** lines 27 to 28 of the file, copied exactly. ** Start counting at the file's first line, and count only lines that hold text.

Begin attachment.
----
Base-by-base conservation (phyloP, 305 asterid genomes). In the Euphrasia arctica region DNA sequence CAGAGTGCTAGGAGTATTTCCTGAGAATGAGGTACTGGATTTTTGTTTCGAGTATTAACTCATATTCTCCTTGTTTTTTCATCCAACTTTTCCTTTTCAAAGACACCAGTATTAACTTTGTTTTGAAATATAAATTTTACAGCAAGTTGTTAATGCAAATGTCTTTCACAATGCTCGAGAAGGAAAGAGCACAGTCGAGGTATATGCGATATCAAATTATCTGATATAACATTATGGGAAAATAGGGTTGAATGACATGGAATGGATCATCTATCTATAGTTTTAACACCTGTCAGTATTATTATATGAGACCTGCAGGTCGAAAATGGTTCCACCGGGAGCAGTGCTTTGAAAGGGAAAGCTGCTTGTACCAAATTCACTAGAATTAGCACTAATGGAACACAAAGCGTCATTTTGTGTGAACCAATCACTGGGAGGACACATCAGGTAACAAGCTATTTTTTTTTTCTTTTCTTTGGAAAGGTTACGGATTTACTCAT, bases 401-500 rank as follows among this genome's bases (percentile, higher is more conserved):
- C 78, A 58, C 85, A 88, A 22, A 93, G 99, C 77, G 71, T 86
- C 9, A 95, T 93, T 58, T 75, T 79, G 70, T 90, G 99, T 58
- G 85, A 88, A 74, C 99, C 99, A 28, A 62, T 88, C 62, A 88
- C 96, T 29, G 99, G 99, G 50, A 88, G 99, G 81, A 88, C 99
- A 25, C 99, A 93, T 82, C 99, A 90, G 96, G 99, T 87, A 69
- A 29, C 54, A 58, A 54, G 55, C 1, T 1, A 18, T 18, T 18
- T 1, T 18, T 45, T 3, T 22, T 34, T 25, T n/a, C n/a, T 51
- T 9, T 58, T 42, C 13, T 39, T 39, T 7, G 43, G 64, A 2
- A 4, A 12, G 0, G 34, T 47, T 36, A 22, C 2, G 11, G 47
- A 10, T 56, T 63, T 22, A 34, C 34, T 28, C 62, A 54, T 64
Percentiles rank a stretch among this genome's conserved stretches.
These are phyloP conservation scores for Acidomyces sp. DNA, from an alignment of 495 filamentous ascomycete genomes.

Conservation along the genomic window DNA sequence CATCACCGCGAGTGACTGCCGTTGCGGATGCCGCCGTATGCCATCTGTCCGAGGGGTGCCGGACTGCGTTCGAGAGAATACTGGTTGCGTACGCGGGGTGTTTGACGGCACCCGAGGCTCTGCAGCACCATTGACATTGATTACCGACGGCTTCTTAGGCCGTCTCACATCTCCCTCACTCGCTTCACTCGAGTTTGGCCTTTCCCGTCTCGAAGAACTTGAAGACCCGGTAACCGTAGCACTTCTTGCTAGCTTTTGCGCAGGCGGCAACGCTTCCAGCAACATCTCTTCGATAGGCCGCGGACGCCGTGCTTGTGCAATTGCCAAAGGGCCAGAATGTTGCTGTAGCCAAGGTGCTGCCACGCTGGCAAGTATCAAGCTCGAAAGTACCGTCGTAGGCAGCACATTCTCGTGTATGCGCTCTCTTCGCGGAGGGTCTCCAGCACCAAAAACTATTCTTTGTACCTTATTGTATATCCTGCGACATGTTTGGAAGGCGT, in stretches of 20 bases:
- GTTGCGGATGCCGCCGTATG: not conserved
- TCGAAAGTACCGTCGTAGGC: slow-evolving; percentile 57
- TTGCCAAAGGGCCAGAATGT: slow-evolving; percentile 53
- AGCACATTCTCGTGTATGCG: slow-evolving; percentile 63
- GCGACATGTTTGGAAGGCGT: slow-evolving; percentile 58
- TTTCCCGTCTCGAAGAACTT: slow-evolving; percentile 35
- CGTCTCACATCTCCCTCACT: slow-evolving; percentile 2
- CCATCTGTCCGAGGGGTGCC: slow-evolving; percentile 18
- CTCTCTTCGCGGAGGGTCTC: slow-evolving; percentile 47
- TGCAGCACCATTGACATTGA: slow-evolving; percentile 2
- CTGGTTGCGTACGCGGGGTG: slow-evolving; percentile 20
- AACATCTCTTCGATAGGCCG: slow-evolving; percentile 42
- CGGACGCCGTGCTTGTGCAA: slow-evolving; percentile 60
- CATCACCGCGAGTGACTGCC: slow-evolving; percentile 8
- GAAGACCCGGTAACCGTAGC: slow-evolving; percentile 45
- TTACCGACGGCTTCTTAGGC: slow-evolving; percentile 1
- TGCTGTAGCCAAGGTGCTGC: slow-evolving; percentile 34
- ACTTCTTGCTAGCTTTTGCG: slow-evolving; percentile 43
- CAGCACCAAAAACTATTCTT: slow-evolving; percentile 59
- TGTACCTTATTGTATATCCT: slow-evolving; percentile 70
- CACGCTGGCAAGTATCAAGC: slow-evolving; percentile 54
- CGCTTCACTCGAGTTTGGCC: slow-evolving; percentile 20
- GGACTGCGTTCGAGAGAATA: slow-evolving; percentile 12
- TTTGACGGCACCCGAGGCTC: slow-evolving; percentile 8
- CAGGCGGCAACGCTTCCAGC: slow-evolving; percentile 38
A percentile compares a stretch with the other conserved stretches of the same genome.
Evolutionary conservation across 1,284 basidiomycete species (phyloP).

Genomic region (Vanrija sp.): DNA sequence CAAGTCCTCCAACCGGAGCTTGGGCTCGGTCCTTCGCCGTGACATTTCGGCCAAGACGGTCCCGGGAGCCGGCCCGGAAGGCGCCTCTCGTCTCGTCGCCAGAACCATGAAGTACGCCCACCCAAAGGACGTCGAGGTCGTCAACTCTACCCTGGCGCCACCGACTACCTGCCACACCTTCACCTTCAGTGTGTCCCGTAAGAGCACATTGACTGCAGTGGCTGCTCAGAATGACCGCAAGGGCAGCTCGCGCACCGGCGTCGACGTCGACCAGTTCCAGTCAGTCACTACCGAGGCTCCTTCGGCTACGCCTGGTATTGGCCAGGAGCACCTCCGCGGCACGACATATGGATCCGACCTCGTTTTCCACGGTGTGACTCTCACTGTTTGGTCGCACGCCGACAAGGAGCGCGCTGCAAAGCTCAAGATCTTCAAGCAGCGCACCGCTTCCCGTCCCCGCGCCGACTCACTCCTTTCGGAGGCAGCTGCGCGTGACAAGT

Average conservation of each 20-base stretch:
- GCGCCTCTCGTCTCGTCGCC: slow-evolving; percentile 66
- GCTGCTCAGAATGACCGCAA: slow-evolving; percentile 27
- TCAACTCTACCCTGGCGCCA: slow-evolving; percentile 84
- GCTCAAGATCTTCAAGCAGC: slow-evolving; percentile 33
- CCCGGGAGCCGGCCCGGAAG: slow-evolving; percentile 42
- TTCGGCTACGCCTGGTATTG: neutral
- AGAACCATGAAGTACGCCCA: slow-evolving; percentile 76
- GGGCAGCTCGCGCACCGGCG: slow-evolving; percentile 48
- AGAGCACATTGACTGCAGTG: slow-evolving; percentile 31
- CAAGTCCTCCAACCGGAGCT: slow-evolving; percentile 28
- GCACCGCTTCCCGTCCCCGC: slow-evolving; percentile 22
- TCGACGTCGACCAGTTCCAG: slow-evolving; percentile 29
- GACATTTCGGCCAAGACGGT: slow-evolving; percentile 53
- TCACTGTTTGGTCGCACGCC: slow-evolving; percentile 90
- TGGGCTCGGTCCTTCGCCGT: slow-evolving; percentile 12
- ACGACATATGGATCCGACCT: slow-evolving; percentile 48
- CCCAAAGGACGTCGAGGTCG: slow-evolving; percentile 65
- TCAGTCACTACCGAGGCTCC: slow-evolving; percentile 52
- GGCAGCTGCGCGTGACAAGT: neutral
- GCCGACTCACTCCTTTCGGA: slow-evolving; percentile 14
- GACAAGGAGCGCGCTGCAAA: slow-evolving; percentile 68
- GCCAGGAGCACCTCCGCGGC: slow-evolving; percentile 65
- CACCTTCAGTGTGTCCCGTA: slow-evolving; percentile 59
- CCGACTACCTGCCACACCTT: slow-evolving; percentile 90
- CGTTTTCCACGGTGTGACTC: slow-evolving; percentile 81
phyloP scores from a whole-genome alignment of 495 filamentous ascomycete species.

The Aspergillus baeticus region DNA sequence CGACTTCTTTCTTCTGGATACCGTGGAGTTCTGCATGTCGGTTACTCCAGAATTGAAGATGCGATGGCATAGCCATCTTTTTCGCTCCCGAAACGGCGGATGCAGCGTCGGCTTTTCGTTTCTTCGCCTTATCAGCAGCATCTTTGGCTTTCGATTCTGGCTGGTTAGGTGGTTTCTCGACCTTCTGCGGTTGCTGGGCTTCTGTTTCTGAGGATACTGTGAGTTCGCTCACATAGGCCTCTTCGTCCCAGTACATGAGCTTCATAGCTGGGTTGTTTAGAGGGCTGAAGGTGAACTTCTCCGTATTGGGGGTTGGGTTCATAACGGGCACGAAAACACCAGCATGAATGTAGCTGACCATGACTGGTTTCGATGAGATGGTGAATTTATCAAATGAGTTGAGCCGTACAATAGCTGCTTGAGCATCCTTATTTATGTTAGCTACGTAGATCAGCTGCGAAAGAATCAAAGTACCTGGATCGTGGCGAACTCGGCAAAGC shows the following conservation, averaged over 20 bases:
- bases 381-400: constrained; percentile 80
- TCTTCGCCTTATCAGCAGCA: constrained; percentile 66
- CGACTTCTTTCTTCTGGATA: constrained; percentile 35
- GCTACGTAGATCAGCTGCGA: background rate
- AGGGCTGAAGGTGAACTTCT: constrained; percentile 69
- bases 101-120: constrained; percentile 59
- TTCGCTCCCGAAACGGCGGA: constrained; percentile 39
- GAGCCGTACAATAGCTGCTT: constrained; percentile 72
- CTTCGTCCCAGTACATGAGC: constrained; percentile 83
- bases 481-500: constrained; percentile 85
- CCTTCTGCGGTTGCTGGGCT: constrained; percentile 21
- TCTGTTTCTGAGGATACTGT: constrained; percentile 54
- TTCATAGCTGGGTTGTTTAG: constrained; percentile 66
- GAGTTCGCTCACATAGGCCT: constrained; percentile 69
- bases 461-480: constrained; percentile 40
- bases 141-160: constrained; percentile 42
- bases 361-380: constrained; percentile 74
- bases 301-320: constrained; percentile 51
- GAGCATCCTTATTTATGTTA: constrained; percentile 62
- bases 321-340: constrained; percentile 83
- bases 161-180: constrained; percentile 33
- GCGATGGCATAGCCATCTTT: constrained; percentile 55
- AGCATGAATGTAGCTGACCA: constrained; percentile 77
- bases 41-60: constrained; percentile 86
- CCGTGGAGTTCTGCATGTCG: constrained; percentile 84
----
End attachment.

- CGGACGCCGTGCTTGTGCAA: slow-evolving; percentile 60
- CATCACCGCGAGTGACTGCC: slow-evolving; percentile 8